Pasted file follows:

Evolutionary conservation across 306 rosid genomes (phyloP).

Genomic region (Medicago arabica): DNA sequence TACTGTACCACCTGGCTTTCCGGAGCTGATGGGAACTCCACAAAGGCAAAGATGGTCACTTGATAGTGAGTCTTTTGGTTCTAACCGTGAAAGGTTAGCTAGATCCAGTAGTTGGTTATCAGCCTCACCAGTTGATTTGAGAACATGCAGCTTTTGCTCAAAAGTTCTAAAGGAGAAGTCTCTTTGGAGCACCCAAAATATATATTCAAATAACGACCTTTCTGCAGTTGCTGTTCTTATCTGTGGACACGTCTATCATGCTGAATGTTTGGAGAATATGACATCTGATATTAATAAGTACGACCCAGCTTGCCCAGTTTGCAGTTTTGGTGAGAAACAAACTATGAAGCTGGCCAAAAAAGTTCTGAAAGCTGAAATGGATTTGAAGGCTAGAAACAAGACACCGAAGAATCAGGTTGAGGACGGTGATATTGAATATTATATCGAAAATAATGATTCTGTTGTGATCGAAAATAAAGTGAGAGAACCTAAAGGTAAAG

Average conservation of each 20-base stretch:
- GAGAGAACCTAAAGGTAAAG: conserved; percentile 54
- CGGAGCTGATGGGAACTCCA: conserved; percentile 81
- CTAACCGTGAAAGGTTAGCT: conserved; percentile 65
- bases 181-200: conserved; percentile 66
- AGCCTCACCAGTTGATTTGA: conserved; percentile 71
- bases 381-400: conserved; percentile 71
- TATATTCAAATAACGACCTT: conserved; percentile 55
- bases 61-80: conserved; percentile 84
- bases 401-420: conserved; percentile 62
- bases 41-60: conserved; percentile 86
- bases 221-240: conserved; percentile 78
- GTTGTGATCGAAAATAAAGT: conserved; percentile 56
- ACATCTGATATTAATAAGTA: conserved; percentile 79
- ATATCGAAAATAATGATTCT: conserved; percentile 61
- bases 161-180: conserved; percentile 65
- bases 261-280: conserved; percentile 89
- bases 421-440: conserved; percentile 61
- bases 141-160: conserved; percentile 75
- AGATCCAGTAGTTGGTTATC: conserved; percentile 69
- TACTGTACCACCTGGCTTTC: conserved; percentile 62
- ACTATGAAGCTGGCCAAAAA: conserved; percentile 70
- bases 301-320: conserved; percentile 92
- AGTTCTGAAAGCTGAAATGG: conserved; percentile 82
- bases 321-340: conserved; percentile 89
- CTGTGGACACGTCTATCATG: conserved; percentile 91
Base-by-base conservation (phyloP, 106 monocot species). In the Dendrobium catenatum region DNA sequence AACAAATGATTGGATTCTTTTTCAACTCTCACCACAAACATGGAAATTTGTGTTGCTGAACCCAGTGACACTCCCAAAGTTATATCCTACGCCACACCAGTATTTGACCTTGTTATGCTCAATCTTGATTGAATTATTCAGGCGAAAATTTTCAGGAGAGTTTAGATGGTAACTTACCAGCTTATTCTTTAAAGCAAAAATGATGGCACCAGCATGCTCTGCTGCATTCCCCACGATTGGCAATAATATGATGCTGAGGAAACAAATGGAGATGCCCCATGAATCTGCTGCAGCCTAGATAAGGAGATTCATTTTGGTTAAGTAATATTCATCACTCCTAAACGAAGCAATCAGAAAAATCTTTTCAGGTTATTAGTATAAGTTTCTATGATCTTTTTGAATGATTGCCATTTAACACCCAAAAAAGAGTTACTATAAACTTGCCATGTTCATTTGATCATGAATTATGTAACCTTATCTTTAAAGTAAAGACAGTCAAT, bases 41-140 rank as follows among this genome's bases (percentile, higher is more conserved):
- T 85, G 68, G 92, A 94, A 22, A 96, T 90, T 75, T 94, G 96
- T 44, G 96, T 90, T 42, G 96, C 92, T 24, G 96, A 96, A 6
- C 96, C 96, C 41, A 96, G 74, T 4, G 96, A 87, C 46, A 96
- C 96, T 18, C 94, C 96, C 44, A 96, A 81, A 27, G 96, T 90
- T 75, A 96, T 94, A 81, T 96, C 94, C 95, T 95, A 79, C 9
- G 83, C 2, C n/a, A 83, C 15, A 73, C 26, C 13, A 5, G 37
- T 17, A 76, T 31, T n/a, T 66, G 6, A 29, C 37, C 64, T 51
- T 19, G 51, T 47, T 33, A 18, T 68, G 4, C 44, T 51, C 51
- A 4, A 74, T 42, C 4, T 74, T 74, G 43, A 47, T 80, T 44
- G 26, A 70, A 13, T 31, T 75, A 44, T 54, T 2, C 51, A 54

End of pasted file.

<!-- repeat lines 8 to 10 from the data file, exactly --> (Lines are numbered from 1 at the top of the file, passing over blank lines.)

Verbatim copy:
- AGCCTCACCAGTTGATTTGA: conserved; percentile 71
- bases 381-400: conserved; percentile 71
- TATATTCAAATAACGACCTT: conserved; percentile 55